The JUDGE ADVOCATE expatiated on the heinous and barbarous nature of the offence, and enjoined the criminal to devote the little interval allowed him for repentance to the only hope that remained him - of suing for remission of his transgressions when arrived at that great Tribunal, before which, even upon his own acknowledgement, he had iniquitously sent an unfortunate fellow-creature, from her sex naturally helpless and incapable of resisting an inhuman assault for which not even the smallest provocation had appeared, with all her crimes on her head!  The Sentence of Condemnation was then passed: and the prisoner returned to close confinement.


Sydney Gazette; III/136: 6 Oct 1805/2a  

On Monday morning the sentence of the law was executed on the criminal condemned the Friday before for the detestible crime of murder, and after the body had remained the usual time suspended, it was given for dissection.  The unhappy criminal had from the instant of resigning himself to justice behaved in a manner becoming his situation, and in his latter moments appeared to have sincerely benefitted from a true repentance.  It would appear also, that from the fatal moment which consigned him to the terrible reproach of conscience, he entertained no other wish than to atone for his offence by yielding blood for blood: the emotion that choaked his utterance at the bar of justice; his acquiescence and passive acknowledgment of the facts upon which he was condemned, and his resignation at the approach of the awful crisis that was to usher him into eternity, were combined in testimony that life was no longer desirable, and no more to be endured when the pious duties of the Minister were ended, he ascended the vehicle placed to receive him, and without speaking, was launched off.  However by an unbridled and horrible impulse this unfortunate man may have been hurried into the blackest of crimes, yet his conduct prior to the event was fair and uniformly commendable; his age was 23 years; and by his account of himself he was a native of Derbyshire, and of honest and reputable parentage.


Sydney Gazette; III/140: 3 Nov 1805/2b 

A fine boy seven years of age, son [THOMAS] of CHAS. COOPER, was drowned on Tuesday at Parramatta while bathing.  [Buried 30 Oct.]


Sydney Gazette; III/141: 10 Nov 1805/1c  

A fine boy 18 months old, son of CATHARINE BRANNAN of Parramatta, was on Thursday last so dreadfully scalded, that the life of the little unfortunate was utterly despaired of, notwithstanding every aid afforded by the resident Medical Gentleman.  The accident was in consequence of a large culinary vessel of boiling water being left on the floor uncovered, into which the ill-fated infant unhappily stumbled.  [Possibly BARNABY BRANNON buried 16 Feb 1806.]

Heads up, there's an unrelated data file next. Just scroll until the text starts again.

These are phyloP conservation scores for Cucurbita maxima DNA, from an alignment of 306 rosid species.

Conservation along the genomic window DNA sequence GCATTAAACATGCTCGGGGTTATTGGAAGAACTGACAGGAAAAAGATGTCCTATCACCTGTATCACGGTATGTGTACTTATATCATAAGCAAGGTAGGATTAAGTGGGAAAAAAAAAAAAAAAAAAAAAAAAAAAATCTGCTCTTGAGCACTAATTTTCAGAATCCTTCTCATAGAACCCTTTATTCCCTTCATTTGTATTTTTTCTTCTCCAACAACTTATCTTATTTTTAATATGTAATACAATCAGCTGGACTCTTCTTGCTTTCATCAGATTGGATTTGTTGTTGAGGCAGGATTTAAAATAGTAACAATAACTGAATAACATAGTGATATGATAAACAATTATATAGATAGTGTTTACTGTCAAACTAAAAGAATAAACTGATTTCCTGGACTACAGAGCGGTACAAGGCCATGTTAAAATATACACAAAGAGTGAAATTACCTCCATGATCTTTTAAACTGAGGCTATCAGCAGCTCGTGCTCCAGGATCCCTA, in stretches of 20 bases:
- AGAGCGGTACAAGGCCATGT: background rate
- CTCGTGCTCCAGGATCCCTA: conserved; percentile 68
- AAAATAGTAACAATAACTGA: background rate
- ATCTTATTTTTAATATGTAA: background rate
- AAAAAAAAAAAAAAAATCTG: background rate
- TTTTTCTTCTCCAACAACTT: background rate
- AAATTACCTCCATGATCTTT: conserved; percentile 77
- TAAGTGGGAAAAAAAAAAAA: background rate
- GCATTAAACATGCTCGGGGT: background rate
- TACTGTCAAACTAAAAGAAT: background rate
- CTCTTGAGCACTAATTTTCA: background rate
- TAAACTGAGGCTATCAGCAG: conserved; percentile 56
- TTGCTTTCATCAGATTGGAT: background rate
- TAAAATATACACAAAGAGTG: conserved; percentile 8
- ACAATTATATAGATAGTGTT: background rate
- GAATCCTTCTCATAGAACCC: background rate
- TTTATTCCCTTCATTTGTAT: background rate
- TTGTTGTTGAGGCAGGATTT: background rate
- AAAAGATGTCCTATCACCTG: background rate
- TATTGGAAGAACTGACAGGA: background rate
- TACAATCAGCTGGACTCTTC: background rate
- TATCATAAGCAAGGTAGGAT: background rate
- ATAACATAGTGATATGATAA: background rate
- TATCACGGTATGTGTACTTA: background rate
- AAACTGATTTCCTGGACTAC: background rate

10 Nov 1805/2a   On Tuesday evening a small boat in which four men imprudently attempted to cross George's River, sunk in about the center, and two of the people named  DELL and RACEY were unfortunately drowned. 


Sydney Gazette; III/143: 24 Nov 1805/1c 

Confession, later retracted, of the murder of THOS DICK  by a MATTHEW LEE.

24 Nov 1805/2a   On Wednesday the infant son of CATHARINE BRANNAN died in extreme anguish at Parramatta, owing to a severe scald of which we before unfortunately had occasion to take notice.


Sydney Gazette; III/145: 8 Dec 1805/1b 

A fine boy between three and four years old died on Sunday night last, in consequence of his getting access to a bottle of spirits unperceived, of which he drank so great a quantity as to throw him into immediate stupor, which was succeeded by violent convulsions; and after continuing in this doleful condition upwards of two days, fell a victim to the imprudence of those who permitted the liquor to remain within his reach.

8 Dec 1895/1c   On Thursday a Coroner's Inquest assembled at Hawkesbury on the body of  WILLIAM YARDLEY, a settler down the river, whose death was occasioned by the following melancholy circumstances: A considerable time after himself and family were in bed on Wednesday night, the house took fire, and burned with such rapidity as o render their escape difficult: he succeed nevertheless, with his wife's assistance, in snatching his children from the flames, and then unhappily returned to save some little cloathing, but the roof falling in, he perished in the attempt.  The body of the deceased presented a ghastly spectacle to the jurors, whose verdict was appropriate to the event.


Sydney Gazette; III/147: 22 Dec 1805/2b 

An infant 9 months old was on Thursday scalded in a dreadful manner in the Back Row East, owing to a large vessel of boiling water being set by its cradle, into which the little creature unhappily pitched headforemost.

Published by Centre for Comparative Law, History and Governance at Macquarie Law School